‘Radical’ just moonlighting in moccasins
Empathy: A Handbook for Revolution By Roman Krznaric Rider, 258pp, $34.99 (HB) IN the political debates of the 1980s, one common (and irritating) rhetorical manoeuvre was the Conservative Appeal to Human Nature. More conversation-stopper than debating point, this nifty ideological clincher was ever on the lips of smooth-talking Tories for whom politics was reducible to a question of self-interest aggravated by prejudice.
The schtick wasn’t hard to master. “Well, socialism is fine in theory,’’ it would be said, ‘‘but of course it could never work in practice.’’ Asked to justify this lofty generalisation, and eager to avoid more limp-wristed chatter about the need for an activist, redistributive state, one’s opponent would go nuclear. ‘‘Because humans,’’ they would say, ‘‘are naturally competitive.’’
To the extent that such tough talk can be described as an intellectual position, it should be obvious to anyone with an interest in ideas that
May 10-11, 2014 it fails spectacularly to clear the first hurdle. Derived largely from a misreading of Darwin (whose struggle for survival is clumsily recast as an economic war of all against all) and on a selective reading of Adam Smith (the author, apparently, of The Wealth of Nations but not of The Theory of Moral Sentiments), it confuses self-interest with selfishness and nature with ideology.
Moreover, it fails to take account of the mass of research in the social and hard sciences pointing to the importance of co-operation and reciprocity in human affairs. Far from proving that human beings are the solitary brutes of Thomas Hobbes’s imagination, recent developments in cognitive neuroscience and primatology suggest the opposite: that we are wired for empathy.
In Empathy: A Handbook for Revolution, Australian philosopher Roman Krznaric pulls together much of this research in an effort to redress what US President Barack Obama has described as ‘‘the empathy deficit’’: the corrosive emphasis on self-interest and individualism born of the neo-liberal world view. Drawing on the work of academics such as Simon Baron- Cohen ( The Science of Evil) and Jeremy Rifkin ( The Empathic Civilisation), he suggests the 20th century should be characterised as ‘‘the Age of Introspection’’ and that what is needed now is a ‘‘radical’’ shift to an “Age of Outrospection’’. In Krznaric’s view, we need to rhyme “me” with “we”: “Homo self-centricus’’ must come to appreciate that he is really ‘‘ Homo empathicus’’.
Defining empathy is a fiddly business, and although Krznaric is careful to distinguish it from sympathy (sympathy describes feelings such as pity and is a more detached emotion than empathy, which derives from the German word Einfuhlung, ‘‘feeling into’’), his characterisation of it is in essence no different from Henry David Thoreau’s injunction to try to see through another’s eyes, or Atticus Finch’s dictum that before passing judgment on our fellow man we should climb into his skin and walk around in it. (He is especially fond of the Cheyenne proverb ‘‘Do not judge your neighbour until you walk two moons in his moccasins’’.)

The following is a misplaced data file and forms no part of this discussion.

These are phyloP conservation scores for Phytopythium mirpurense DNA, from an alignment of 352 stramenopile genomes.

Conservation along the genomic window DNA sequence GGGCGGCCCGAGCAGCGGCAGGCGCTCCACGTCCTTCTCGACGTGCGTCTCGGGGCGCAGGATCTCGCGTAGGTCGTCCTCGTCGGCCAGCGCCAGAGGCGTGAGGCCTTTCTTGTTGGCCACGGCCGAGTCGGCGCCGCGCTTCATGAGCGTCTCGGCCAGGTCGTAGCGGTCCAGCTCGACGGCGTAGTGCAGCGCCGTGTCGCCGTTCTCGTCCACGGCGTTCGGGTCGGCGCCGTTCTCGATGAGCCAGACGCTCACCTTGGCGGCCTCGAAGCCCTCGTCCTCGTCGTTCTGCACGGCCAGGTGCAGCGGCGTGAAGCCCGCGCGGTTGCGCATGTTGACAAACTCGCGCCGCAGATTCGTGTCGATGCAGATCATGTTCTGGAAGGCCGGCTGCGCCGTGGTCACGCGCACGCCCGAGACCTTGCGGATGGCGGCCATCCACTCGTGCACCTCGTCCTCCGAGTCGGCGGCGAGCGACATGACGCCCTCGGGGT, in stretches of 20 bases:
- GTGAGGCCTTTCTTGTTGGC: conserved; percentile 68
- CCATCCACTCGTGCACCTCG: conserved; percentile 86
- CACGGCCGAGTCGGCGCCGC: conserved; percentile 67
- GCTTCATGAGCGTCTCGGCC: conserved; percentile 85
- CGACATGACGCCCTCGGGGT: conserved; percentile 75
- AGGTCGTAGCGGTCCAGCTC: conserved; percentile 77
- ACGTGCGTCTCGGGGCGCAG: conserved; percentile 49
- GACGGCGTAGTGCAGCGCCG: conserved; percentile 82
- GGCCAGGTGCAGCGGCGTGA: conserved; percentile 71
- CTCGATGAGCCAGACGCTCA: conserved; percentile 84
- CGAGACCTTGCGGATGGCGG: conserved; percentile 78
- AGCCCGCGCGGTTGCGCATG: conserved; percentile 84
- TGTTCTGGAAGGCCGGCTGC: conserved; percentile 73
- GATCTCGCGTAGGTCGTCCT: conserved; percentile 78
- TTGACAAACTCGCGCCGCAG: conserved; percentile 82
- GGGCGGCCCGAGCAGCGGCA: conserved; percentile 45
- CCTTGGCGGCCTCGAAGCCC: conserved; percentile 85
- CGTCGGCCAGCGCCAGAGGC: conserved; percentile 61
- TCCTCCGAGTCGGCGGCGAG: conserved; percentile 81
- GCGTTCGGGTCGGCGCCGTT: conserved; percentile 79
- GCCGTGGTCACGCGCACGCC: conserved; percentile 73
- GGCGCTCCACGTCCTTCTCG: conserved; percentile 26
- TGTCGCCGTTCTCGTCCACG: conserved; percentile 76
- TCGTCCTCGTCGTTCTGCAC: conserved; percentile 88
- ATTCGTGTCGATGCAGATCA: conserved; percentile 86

This is not to say, however, that he takes a simplistic view of empathy, and the book contains some crucial distinctions, perhaps the most important of which is the distinction between cognitive and affective empathy: the capacity to understand another person’s perspective and the capacity to feel what another person is feeling. Recent developments in neuroscience are especially pertinent to the second of these. The discovery of ‘‘mirror neurons’’ in monkeys — neurons that fire when an action is observed, as well as when an action is performed — suggests primates are indeed ‘‘hardwired’’ to respond empathically to members of the same species (though clearly not the members of different ones, if the design of the experiments is anything to go by).
Moving across, and between, disciplines, Krznaric casts his net far and wide and the resulting haul is an impressive sight, even if it smells a bit fishy at times. Philosophy, business, psychology and science have their say, and all say that empathy is a lot more important than the dog-eat-dog, kill-or-be-killed philosophy of the 1980s and 1990s was willing to allow.
I was particularly interested to read of education programs, operational in Finland and Canada, designed to encourage empathy in small children, and I think Krznaric’s discussion of the internet, and the effect it is having on our